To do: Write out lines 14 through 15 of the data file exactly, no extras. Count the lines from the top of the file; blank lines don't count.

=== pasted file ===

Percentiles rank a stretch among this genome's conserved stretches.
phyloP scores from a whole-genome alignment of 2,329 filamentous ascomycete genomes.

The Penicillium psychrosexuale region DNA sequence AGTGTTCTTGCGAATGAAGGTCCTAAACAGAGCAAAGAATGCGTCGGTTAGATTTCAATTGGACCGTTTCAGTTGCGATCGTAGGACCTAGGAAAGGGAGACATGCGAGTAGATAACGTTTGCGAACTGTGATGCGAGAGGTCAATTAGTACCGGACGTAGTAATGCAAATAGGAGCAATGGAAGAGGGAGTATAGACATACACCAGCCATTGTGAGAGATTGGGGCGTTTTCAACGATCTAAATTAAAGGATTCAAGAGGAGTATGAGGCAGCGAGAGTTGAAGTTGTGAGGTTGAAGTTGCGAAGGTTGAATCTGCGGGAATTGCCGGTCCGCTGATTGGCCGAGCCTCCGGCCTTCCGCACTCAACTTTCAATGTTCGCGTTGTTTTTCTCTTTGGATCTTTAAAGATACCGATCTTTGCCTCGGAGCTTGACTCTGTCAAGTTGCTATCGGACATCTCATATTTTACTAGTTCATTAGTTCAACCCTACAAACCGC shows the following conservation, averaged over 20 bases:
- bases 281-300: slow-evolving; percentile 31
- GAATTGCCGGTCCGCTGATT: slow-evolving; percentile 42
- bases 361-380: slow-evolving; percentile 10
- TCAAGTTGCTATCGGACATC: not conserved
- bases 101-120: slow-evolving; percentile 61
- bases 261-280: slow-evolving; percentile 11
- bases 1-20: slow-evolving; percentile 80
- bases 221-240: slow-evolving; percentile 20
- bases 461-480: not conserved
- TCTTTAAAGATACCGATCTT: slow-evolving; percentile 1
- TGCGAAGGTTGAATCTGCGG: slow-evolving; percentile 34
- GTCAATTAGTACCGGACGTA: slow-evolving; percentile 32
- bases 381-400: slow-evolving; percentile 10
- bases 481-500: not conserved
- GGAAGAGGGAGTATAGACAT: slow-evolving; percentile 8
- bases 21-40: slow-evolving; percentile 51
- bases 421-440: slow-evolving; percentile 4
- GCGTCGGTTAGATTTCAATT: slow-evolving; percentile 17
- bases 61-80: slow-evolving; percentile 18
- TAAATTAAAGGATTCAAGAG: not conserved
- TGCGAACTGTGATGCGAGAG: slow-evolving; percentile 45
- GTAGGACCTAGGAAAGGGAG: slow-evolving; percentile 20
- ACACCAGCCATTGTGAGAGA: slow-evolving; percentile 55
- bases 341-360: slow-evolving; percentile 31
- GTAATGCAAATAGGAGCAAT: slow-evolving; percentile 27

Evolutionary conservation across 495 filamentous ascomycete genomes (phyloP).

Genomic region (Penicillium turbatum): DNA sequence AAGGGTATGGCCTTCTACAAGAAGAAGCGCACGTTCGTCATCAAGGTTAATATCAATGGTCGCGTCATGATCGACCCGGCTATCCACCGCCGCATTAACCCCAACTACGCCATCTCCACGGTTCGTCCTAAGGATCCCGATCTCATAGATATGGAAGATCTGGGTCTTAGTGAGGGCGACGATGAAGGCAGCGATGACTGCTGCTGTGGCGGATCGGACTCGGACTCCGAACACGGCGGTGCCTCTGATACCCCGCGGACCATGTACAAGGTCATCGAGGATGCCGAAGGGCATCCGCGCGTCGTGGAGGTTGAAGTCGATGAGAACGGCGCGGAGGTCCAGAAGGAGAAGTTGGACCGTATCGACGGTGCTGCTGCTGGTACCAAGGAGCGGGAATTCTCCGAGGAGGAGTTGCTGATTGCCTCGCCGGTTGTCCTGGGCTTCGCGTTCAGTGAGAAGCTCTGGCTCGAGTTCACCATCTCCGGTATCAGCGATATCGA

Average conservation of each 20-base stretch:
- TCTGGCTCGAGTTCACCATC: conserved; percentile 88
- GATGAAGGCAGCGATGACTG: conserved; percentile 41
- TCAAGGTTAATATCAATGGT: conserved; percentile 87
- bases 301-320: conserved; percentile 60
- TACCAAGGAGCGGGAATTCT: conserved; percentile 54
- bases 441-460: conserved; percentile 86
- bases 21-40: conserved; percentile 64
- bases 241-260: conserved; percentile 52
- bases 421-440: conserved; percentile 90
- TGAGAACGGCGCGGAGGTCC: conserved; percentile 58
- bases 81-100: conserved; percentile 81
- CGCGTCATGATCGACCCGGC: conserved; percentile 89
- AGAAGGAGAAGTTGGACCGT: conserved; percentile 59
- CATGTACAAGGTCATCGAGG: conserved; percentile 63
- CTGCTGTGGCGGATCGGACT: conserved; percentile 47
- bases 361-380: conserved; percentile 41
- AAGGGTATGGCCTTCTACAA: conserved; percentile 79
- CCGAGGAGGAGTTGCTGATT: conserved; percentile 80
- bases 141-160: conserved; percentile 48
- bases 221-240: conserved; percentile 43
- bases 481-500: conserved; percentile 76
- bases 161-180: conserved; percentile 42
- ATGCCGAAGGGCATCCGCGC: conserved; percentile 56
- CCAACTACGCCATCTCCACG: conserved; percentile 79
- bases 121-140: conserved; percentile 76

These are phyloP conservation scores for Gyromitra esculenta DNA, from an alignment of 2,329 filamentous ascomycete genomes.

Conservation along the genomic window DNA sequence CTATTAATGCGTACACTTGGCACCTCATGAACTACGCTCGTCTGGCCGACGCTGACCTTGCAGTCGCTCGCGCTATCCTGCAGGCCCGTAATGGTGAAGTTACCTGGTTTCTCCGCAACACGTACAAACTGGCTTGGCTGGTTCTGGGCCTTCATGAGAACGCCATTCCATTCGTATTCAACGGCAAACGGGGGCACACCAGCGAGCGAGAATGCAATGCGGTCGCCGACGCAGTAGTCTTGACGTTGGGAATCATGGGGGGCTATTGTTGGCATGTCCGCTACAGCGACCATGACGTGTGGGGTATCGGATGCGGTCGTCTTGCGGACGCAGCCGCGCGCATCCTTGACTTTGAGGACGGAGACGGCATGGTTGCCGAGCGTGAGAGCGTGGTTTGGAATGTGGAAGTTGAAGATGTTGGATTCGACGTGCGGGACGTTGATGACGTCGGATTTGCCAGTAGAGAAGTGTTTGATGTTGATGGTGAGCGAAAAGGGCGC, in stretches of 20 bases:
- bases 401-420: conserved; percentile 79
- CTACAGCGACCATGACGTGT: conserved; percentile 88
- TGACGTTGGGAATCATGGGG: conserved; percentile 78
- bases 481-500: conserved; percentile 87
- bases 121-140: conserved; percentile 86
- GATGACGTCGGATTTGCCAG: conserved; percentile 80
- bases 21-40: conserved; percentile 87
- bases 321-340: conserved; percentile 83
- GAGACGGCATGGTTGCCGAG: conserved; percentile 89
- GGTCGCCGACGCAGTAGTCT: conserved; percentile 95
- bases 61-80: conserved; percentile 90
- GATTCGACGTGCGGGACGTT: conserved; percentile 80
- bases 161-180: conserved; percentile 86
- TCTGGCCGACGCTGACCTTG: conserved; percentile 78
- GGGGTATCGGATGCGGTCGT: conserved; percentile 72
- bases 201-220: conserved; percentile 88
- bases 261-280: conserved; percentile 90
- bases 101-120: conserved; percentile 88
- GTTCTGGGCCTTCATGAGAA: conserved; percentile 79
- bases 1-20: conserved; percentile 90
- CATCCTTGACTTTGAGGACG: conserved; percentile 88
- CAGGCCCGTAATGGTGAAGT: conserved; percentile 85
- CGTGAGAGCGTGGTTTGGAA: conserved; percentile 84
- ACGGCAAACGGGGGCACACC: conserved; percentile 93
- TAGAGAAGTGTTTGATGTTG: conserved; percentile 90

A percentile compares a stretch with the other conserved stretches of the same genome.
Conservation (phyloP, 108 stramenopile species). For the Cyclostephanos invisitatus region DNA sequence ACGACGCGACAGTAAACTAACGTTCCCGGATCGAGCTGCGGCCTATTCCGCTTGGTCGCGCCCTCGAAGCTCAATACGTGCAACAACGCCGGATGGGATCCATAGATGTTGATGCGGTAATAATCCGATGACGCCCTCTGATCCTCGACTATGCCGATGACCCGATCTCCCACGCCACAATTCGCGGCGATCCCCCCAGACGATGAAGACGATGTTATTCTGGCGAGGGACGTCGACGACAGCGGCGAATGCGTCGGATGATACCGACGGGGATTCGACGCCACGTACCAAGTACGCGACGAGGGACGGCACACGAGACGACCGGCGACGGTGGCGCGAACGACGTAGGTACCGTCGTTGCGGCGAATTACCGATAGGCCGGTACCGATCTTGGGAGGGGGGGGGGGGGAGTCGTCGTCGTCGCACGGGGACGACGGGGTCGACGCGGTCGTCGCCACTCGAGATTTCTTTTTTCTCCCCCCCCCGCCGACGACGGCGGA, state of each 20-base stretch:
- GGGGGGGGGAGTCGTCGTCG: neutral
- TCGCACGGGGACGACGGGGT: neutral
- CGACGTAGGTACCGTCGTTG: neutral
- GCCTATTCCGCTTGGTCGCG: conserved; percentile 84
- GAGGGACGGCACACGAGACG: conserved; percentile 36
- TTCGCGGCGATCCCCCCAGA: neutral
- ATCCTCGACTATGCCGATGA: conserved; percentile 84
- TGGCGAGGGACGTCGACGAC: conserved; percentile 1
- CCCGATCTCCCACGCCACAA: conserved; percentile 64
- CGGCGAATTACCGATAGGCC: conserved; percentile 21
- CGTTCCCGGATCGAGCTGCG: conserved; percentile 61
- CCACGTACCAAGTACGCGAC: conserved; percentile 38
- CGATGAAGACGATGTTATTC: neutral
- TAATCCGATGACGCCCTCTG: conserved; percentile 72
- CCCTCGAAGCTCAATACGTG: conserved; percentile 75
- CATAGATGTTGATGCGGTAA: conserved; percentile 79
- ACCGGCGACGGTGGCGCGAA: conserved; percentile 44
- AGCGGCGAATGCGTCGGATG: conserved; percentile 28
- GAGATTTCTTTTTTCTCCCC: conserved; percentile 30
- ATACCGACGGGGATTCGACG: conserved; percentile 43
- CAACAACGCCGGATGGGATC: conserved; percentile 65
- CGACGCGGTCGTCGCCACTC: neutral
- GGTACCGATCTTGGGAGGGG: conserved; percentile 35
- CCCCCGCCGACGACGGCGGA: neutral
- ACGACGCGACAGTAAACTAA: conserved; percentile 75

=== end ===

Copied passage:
- TGCGAAGGTTGAATCTGCGG: slow-evolving; percentile 34
- GTCAATTAGTACCGGACGTA: slow-evolving; percentile 32